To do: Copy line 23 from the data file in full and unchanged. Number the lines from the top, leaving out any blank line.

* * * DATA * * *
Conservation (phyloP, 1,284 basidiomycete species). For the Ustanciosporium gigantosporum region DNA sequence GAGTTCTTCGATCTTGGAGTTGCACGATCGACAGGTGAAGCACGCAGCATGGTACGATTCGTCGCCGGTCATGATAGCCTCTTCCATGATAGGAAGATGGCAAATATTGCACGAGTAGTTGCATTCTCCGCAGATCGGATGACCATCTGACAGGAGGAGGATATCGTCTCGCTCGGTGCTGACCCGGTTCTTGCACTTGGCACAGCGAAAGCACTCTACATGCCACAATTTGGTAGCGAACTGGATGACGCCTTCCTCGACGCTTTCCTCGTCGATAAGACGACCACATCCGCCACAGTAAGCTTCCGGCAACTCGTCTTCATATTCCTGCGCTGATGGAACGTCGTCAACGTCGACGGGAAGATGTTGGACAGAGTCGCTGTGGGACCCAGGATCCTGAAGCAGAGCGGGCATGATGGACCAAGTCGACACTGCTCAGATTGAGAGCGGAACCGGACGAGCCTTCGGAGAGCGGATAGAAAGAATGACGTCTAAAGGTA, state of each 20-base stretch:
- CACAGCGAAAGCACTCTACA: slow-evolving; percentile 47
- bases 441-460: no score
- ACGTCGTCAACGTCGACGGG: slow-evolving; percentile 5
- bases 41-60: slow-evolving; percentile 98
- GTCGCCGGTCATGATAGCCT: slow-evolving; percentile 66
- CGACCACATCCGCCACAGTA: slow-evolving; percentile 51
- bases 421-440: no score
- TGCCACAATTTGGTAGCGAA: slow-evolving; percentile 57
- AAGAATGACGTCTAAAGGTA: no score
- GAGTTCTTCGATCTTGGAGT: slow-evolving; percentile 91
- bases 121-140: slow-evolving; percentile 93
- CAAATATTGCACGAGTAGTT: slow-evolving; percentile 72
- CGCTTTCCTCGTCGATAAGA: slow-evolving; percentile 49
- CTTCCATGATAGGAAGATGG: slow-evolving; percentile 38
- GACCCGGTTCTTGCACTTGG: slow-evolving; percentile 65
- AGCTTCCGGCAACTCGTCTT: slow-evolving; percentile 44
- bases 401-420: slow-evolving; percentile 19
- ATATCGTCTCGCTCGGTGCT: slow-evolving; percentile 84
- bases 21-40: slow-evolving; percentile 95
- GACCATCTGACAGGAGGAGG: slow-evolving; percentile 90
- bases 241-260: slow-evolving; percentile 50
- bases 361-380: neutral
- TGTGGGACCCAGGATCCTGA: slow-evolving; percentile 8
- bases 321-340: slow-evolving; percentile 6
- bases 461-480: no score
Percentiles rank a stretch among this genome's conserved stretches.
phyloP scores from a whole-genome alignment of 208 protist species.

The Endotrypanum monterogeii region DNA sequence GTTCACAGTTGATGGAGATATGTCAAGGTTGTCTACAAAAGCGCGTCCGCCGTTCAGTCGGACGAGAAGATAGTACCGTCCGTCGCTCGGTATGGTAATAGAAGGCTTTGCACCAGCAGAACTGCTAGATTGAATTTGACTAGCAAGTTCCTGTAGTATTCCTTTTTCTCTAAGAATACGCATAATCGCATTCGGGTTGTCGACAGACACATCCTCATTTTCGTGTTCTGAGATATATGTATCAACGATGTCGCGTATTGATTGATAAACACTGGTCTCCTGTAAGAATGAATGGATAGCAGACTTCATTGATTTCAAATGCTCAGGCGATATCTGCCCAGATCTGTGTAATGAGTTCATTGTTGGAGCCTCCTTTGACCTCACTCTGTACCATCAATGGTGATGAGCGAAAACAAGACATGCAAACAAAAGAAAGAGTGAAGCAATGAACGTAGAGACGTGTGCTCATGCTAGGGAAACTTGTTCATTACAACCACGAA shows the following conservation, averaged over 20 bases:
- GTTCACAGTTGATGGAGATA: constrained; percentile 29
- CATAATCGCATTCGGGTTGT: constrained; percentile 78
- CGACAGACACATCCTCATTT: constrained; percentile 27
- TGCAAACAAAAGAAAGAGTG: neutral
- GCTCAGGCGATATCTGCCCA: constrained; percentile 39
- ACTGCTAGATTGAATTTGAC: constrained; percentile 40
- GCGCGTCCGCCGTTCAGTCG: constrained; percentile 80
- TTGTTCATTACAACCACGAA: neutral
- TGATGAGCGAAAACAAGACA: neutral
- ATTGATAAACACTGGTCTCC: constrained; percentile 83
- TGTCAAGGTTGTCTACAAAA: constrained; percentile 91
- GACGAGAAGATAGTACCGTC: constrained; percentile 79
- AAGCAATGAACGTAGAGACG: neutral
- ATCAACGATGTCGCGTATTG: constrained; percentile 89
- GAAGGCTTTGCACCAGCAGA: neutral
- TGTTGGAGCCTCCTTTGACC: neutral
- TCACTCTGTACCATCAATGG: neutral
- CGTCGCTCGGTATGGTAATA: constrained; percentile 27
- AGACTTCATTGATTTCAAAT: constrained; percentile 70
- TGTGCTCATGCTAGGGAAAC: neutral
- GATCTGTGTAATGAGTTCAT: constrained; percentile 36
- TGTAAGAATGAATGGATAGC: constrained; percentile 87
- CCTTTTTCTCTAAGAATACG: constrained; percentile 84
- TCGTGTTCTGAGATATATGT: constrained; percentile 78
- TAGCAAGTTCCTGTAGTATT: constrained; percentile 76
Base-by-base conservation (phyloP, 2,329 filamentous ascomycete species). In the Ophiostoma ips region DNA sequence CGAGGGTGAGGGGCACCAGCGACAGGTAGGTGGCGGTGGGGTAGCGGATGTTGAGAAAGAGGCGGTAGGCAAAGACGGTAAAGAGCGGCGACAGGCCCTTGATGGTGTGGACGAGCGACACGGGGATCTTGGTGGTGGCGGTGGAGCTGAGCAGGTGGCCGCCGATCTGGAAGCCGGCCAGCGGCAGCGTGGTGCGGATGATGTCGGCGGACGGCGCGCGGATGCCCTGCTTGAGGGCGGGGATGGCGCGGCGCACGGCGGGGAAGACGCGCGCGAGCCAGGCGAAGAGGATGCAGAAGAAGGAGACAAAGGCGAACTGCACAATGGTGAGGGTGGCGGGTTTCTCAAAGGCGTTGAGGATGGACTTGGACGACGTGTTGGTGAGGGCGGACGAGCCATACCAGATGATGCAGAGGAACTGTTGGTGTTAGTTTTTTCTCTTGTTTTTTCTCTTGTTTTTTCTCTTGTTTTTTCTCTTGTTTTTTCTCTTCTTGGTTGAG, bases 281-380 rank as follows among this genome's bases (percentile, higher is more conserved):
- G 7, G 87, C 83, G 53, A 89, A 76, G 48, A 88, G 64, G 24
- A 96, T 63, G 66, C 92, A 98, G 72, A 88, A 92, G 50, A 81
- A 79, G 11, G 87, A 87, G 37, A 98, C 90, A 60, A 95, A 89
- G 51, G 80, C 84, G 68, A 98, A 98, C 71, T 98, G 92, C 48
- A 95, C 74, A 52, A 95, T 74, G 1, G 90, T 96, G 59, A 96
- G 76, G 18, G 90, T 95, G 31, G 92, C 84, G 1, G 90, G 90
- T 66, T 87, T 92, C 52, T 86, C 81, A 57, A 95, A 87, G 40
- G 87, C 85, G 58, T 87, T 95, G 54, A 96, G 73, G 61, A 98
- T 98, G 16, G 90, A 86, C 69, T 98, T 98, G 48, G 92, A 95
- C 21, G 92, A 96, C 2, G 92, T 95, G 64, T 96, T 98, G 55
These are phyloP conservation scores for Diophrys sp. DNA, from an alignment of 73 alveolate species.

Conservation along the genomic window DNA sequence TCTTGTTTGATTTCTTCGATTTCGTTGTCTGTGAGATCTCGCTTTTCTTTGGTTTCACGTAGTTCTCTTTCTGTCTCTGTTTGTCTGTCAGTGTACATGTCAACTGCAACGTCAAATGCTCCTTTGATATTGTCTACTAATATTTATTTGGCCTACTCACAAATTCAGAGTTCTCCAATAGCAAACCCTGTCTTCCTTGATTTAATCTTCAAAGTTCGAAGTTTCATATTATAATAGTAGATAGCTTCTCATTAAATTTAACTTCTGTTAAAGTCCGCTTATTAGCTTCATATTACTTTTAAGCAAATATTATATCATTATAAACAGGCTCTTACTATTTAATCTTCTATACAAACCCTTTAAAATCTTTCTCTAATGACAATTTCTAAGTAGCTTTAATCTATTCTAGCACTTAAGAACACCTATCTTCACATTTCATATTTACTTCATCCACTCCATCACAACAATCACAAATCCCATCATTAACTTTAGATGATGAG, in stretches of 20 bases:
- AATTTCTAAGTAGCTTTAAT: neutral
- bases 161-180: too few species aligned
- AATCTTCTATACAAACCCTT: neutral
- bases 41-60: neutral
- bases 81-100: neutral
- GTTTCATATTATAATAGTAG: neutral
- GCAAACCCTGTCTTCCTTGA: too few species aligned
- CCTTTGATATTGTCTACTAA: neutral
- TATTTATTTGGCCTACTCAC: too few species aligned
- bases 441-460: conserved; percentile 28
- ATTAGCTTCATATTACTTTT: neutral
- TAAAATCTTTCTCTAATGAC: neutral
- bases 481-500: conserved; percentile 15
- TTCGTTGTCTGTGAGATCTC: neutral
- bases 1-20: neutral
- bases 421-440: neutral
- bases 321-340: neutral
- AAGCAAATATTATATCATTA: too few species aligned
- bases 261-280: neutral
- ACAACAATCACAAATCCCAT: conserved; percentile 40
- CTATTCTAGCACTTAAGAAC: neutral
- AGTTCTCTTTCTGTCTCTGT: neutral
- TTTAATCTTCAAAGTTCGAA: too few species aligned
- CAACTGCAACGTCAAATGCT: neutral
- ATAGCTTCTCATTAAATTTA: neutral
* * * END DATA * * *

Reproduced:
- bases 361-380: neutral